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My Son Was Recently Diagnosed With Aspergers – Now What?!

Even if moms and dads have recognized that their youngster has problems, a definite diagnosis of Aspergers brings intense emotion, sorrow and many questions. Aspergers is on the high functioning end of the autistic spectrum, but still presents many problems in daily life.

Dealing with a Sense of Loss when Aspergers is Diagnosed—

All moms and dads have hopes and dreams for their kids and these begin to form before birth. When a diagnosis of Aspergers is presented, some or all of these aspirations are crushed. After grieving for the loss of dreams, it is important to replace them with new ones. These should be along the lines of helping the youngster fulfill his or her potential. There are many resources available for kids with Aspergers, and it is important to look into these and see what suits the youngster best. In spite of their difficulties, many Aspergers kids are very bright and excel in certain academic areas.

Balancing Family Life and Aspergers—

Kids with Aspergers often have siblings who are unaffected. When a diagnosis is confirmed, moms and dads may turn all their time and energy to helping the affected youngster. It is vital to maintain a balance and ensure that other kids are given undivided attention, and time and space to vent their own hurt and frustration at the diagnosis. As far as is possible and appropriate, include them in what is happening and encourage them to help the Aspergers sibling with practicing social skills, speech and interaction.

Don’t Cast Blame—

No one has positively identified a cause of Aspergers. It is unhelpful for moms and dads to dig into their backgrounds and blame some quirky relative for the diagnosis they have received. Casting blame will not change anything and is generally unjustified. It is far better to accept the diagnosis, work through the initial shock and determine to keep family life as normal as possible while helping the youngster with Aspergers to achieve his or her potential.

A diagnosis of Aspergers can be a hard blow to moms and dads. Dealing with the loss of hopes and dreams is a process, as is learning to balance normal family life with therapies and doctor visits. The important thing is to create new dreams and always look to the future with hope and expectancy.

The Aspergers Comprehensive Handbook


Anonymous said...

found your site on today and really liked it.. i bookmarked it and will be back to check it out some more later

Anonymous said...

Good Afternoon Mark,
I am the parent of a newly-identified Asperger's 15-year-old teen and I just happened to find information about your book on the internet. Reading the site was like looking at our family life these last, long, puzzling 15 years that we have been looking for answers as what to do with our son! I am looking forward to purchasing the book and reading it with my husband as we learn the most positive ways to work with our son!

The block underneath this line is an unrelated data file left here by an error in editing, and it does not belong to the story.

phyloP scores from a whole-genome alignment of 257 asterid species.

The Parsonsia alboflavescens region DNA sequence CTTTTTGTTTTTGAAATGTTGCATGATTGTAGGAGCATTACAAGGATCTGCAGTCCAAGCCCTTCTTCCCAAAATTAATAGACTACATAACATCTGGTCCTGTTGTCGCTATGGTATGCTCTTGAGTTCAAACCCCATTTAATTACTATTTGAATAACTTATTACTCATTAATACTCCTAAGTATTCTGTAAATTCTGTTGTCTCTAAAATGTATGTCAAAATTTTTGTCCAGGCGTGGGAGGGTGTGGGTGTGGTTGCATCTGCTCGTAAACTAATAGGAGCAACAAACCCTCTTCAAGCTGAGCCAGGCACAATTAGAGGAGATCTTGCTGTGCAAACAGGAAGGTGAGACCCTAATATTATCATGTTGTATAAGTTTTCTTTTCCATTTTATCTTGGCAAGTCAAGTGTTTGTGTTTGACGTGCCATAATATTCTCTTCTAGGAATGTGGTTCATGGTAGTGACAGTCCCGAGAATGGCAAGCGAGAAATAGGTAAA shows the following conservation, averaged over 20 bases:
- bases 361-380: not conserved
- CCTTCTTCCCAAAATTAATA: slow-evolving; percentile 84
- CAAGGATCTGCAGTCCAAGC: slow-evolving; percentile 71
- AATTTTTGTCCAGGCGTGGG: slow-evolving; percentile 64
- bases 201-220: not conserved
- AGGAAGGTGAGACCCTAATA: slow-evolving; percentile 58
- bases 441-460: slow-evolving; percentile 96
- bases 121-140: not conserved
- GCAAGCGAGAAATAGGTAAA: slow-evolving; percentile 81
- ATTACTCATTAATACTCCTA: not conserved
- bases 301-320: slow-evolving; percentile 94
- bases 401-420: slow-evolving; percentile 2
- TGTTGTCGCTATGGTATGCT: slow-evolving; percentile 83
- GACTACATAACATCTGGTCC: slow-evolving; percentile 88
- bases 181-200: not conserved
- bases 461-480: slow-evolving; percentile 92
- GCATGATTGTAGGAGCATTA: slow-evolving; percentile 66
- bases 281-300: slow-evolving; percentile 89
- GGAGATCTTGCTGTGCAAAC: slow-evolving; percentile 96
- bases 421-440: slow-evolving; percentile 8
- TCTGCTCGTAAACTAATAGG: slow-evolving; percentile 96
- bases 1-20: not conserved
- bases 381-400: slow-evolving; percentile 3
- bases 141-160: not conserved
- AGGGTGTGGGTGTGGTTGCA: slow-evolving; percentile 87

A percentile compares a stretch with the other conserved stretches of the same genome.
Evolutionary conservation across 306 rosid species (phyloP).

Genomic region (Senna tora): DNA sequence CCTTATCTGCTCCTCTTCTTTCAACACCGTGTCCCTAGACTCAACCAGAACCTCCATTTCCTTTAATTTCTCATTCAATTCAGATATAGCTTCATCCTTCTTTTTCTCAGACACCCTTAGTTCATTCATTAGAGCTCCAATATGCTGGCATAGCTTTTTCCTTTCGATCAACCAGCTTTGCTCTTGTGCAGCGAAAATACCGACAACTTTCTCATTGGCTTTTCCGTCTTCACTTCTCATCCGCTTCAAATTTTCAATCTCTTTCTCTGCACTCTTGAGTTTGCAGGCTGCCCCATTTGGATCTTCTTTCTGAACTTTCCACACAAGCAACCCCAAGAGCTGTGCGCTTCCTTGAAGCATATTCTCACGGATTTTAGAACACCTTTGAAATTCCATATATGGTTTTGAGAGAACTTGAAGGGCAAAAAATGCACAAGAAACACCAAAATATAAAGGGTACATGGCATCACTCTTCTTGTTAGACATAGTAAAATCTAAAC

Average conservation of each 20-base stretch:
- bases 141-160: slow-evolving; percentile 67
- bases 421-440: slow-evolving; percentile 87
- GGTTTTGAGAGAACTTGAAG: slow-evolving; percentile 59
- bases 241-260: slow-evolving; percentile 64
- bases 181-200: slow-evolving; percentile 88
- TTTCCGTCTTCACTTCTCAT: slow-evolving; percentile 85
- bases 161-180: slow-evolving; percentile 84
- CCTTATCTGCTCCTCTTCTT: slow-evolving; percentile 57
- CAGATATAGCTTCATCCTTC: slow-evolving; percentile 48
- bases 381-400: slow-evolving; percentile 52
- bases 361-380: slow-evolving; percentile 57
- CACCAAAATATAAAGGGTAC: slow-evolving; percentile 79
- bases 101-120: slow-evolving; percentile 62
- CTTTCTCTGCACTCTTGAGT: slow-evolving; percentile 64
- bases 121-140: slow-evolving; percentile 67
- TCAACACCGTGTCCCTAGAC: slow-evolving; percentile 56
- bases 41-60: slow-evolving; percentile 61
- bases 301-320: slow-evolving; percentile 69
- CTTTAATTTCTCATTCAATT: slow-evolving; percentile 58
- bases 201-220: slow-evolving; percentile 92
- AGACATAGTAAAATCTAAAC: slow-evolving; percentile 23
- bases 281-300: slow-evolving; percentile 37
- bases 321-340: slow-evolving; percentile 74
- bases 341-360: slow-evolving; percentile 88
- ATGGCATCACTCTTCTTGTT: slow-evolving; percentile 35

My child has been rejected by his peers, ridiculed and bullied !!!

Social rejection has devastating effects in many areas of functioning. Because the ASD child tends to internalize how others treat him, rejection damages self-esteem and often causes anxiety and depression. As the child feels worse about himself and becomes more anxious and depressed – he performs worse, socially and intellectually.

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How to Prevent Meltdowns in Children on the Spectrum

Meltdowns are not a pretty sight. They are somewhat like overblown temper tantrums, but unlike tantrums, meltdowns can last anywhere from ten minutes to over an hour. When it starts, the Asperger's or HFA child is totally out-of-control. When it ends, both you and your child are totally exhausted. But... don’t breathe a sigh of relief yet. At the least provocation, for the remainder of that day -- and sometimes into the next - the meltdown can return in full force.

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Parenting Defiant Teens on the Spectrum

Although Aspergers [high-functioning autism] is at the milder end of the autism spectrum, the challenges parents face when disciplining a teenager on the spectrum are more difficult than they would be with an average teen. Complicated by defiant behavior, the teen is at risk for even greater difficulties on multiple levels – unless the parents’ disciplinary techniques are tailored to their child's special needs.

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Older Teens and Young Adult Children with ASD Still Living At Home

Your older teenager or young “adult child” isn’t sure what to do, and he is asking you for money every few days. How do you cut the purse strings and teach him to be independent? Parents of teens with ASD face many problems that other parents do not. Time is running out for teaching their adolescent how to become an independent adult. As one mother put it, "There's so little time, yet so much left to do."

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Parenting Children and Teens with High-Functioning Autism

Two traits often found in kids with High-Functioning Autism are “mind-blindness” (i.e., the inability to predict the beliefs and intentions of others) and “alexithymia” (i.e., the inability to identify and interpret emotional signals in others). These two traits reduce the youngster’s ability to empathize with peers. As a result, he or she may be perceived by adults and other children as selfish, insensitive and uncaring.

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to read the full article...

Highly Effective Research-Based Parenting Strategies for Children with Asperger's and HFA

Become an expert in helping your child cope with his or her “out-of-control” emotions, inability to make and keep friends, stress, anger, thinking errors, and resistance to change.

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